• Ustawa z dnia 15 lipca 1987 r. o Rzeczniku Praw Obywatelskich, tekst jednolity: Dz.U. 2020, poz. 627 (Act of 15 July 1987 on the Commissioner of Human Rights, consolidated text: Official Journal 2020, Item 627)

Human rights defenders and civil society space

The ruling party has taken measures which indeed restrict the capacity of NGOs and civil society to operate. NGOs have limited access to financial resources, the available public financing is allocated by the government in a non-transparent and discretionary manner. The politicization of the public sphere also results in a reduction in funding from private actors.  

The polarization of the media, and the pro-government stance taken by the public broadcasters limit NGOS’ access to the public debate. The pro-government media, which embrace both the public media and some private media report in a manipulative manner on the work of those civil society activists and NGOs whose actions do not correspond to the ruling party ethical, ideological or political attitude. It particularly affects persons and organisations engaged in tolerance issues, LGBT problems and education on human sexuality. Smear campaigns by politicians and pro-government media affect a number of other social groups: judges, prosecutors, journalists, teachers, or medical staff.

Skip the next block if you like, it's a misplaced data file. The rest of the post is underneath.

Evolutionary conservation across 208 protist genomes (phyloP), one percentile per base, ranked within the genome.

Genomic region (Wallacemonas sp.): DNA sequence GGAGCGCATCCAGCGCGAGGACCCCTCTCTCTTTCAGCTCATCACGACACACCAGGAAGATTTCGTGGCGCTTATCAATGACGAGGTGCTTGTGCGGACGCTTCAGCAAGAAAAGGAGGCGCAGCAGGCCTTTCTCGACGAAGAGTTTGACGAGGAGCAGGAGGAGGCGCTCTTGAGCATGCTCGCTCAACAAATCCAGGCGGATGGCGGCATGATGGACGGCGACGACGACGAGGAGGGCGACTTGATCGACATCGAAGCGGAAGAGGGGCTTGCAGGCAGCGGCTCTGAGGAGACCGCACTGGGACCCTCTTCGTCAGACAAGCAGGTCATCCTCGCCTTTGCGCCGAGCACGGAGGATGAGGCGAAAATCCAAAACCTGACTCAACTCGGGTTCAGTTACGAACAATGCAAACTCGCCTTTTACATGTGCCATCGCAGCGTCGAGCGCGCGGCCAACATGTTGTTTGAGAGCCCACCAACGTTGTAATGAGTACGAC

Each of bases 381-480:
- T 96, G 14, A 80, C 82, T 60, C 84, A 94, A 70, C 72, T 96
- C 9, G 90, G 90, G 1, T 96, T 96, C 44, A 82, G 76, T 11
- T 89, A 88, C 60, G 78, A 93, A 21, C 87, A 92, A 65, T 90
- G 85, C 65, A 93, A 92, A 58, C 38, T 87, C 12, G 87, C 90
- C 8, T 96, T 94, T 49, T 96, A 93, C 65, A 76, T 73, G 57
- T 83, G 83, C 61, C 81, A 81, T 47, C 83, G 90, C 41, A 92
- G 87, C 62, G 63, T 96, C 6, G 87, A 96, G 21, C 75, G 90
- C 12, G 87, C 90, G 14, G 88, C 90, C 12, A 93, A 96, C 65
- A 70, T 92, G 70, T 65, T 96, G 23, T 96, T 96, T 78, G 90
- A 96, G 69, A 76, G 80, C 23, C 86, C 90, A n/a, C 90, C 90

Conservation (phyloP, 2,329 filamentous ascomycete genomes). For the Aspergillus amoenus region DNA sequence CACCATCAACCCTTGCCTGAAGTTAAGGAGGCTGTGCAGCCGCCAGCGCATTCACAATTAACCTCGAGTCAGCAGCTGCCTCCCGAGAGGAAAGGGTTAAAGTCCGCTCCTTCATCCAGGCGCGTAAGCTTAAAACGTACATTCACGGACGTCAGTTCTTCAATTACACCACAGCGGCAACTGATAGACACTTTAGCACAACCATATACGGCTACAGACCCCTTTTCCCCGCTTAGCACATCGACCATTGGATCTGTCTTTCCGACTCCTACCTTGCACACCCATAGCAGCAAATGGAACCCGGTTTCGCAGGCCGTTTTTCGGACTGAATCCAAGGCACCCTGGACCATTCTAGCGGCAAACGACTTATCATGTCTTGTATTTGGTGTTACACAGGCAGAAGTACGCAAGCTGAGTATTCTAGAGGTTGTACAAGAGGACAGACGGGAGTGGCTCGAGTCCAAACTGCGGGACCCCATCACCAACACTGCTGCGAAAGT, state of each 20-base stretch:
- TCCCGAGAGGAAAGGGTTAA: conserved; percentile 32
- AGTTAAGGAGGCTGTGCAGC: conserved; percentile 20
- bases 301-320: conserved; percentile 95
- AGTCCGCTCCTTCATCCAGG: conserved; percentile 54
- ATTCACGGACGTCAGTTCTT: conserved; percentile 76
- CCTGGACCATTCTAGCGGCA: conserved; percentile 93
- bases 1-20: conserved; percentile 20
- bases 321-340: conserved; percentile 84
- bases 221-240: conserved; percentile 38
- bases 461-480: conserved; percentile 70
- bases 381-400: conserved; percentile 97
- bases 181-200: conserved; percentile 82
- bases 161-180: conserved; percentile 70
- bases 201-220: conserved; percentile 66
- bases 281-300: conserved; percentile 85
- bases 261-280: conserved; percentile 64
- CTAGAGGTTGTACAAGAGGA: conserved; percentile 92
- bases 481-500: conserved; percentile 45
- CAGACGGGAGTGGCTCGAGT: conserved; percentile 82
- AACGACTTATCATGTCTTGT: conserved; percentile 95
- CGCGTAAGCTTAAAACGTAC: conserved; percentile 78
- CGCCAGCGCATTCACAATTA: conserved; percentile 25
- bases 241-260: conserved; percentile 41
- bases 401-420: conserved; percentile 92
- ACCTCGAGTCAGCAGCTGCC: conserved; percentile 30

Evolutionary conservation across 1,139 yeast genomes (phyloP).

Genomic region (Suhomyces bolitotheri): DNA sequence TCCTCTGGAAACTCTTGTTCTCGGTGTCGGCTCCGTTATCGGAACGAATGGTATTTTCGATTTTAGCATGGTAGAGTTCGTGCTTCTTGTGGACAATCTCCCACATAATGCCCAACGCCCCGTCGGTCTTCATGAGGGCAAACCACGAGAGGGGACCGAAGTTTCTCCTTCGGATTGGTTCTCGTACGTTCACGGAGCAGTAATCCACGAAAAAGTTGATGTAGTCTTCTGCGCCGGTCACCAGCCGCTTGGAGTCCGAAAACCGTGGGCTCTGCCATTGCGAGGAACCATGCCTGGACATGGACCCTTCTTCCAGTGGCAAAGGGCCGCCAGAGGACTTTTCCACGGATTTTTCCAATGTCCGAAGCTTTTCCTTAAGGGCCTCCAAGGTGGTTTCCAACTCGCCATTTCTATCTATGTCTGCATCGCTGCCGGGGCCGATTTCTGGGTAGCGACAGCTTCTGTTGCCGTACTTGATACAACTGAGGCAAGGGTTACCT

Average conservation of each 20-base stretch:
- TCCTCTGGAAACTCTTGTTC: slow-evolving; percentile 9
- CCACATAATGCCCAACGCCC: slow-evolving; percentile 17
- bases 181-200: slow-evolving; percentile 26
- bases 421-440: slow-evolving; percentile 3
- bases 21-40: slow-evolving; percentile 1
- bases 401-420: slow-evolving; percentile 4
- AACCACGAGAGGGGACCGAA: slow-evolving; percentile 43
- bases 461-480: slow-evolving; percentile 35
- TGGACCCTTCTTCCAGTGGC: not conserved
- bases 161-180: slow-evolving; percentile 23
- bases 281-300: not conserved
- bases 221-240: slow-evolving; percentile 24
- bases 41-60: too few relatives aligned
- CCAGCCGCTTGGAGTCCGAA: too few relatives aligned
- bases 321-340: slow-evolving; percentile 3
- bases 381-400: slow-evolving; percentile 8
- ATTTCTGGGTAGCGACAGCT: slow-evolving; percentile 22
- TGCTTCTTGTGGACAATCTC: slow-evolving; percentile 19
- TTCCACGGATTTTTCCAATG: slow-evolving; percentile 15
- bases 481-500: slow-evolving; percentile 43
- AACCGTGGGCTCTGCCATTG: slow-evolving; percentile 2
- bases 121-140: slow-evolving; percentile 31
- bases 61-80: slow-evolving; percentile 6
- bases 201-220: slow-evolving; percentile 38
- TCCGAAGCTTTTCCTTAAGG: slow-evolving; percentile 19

They are instances public assemblies being de facto discouraged, e.g. by means of checking by the police of the identity of those involved. There is legislation in force allowing for the bringing a private law action to protect the good name (reputation) of the Republic of Poland or the Polish Nation. These provisions are of concern from the perspective of the freedom of speech and could be used for political considerations; the action can be brought to court i.a. by a state body, the Institute of National Remembrance.

  • Ustawa z dnia 18 grudnia 1998 r. o Instytucie Pamięci Narodowej – Komisji Ścigania Zbrodni przeciwko Narodowi Polskiemu, tekst jednolity: Dz.U. 2019, poz. 1882 (Act of 18 December 1998 on the Institute of National Remembrance – the Commission for the Prosecution of Crimes against the Polish Nation; consolidated text: Official Journal 2019, Item 1882)

Checks and balances

The separation of powers has been substantially disrupted. The political authorities attempt to control the content of judicial decisions by taking disciplinary and administrative measures against judges. A number of cases concerning the Polish judiciary have been dealt with by the Court of Justice in the European Union, on the initiative of the courts themselves (references for a preliminary ruling) or of the European Commission (infringement proceedings). A case within the EU mechanism for the protection of Union values (Art. 7 TEU) is pending against Poland before the Council of the European Union.